This book focuses on China’s increasing involvement in global governance as a result of the phenomenal rise of its economy and global power. It examines whether and in what ways China is capable of participating in multilateral interactions; if it is willing and able to provide global public goods to address a wide array of global problems; and what impact this would have on both global governance and order. The book provides a comprehensive assessment of China’s increasing influence over how world affairs are being managed; how far China, with increasing clout, interacts with other major powers in global governance, and what the consequences and implications are for the evolving global system and world order. This book is the first to explore China’s engagement with global governance in traditional and new securities.
Table of Contents
1. Global Governance: The Building Blocks 2. Chinese Perspectives on Global Governance 3. Peace and Security 4. Finance and Trade 5. Human Rights and Humanitarian Intervention 6. Environmental Protection 7. Public Health 8. Food Safety 9. Energy Security 10. Transnational Organised Crime
Gerald Chan is Professor and Head of the Department of Political Studies at the University of Auckland, New Zealand. His publications include China and International Organisations; Chinese Perspectives on International Relations; and China’s Compliance in Global Affairs. Pak K. Lee is Lecturer in Chinese Politics and International Relations/International Political Economy at the University of Kent, UK. Lai-Ha Chan is Chancellor’s Postdoctoral Research Fellow of the UTS China Research Centre at the University of Technology, Sydney, Australia. She is the author of China Engages Global Health Governance: Responsible Stakeholder or System-Transformer? and co-editor of China at 60: Global-Local Interactions.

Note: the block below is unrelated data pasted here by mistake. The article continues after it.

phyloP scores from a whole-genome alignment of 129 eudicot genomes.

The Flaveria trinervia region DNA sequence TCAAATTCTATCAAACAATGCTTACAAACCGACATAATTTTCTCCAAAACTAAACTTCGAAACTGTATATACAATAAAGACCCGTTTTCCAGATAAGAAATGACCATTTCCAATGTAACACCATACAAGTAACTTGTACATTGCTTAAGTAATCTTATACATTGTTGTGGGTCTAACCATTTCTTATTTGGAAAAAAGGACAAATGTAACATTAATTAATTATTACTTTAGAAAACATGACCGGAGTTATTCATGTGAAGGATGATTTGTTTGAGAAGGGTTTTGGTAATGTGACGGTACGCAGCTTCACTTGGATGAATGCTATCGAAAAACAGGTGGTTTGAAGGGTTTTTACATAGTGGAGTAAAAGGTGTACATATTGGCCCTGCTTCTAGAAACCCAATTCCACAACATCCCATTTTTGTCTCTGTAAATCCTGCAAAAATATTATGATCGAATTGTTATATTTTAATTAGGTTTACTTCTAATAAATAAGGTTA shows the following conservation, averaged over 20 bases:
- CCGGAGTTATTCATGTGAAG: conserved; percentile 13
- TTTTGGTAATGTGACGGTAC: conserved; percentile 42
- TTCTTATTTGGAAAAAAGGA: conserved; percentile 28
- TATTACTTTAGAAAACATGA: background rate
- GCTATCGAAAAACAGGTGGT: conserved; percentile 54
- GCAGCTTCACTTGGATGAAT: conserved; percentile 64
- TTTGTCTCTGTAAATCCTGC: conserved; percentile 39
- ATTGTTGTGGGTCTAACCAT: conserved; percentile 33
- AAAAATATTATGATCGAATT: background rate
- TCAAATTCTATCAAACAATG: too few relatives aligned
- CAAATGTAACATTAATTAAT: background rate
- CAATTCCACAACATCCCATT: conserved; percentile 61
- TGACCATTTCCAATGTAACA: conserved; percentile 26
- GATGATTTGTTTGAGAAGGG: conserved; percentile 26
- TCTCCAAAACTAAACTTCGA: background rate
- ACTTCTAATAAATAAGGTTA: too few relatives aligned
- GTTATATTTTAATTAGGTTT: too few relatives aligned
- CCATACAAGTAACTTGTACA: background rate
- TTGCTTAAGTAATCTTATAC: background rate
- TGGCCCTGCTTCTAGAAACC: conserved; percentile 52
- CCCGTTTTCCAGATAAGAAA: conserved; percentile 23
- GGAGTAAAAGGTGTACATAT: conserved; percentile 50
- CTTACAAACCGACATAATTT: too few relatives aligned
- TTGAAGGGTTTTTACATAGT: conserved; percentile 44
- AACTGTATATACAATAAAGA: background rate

"The book offers a comprehensive overview of China’s role in global governance – a
topic of increasing interest among academic and policy communities... The book is a valuable reference for international relations students and scholars as well as policy consultants with a special interest in China. It is easy to read and it outlines the contours of global governance – a complicated topic for those new to the field of international relations." - Bill Chou, University of Macau; China Information 2012 26: 377.
"China Engages Global Governance expresses cautious optimism and modest hopefulness in China’s rise and its growing power in global governance, believing that they “should be welcomed as they may provide greater diversity and great stability in global development”, but such advantages might be offset by the danger of “a low level of global collective action” (p. 184). As China continues to seek greater say in global governance and exerts bigger influences in the rule-making process with international affairs, this conclusive remark reminds the readers that like it or not, China is already a part of global governance, but how significant its role is in the making of the new world order remains to be determined."- Jinhua Li, Lecturer, University of North Carolina Asheville, USA.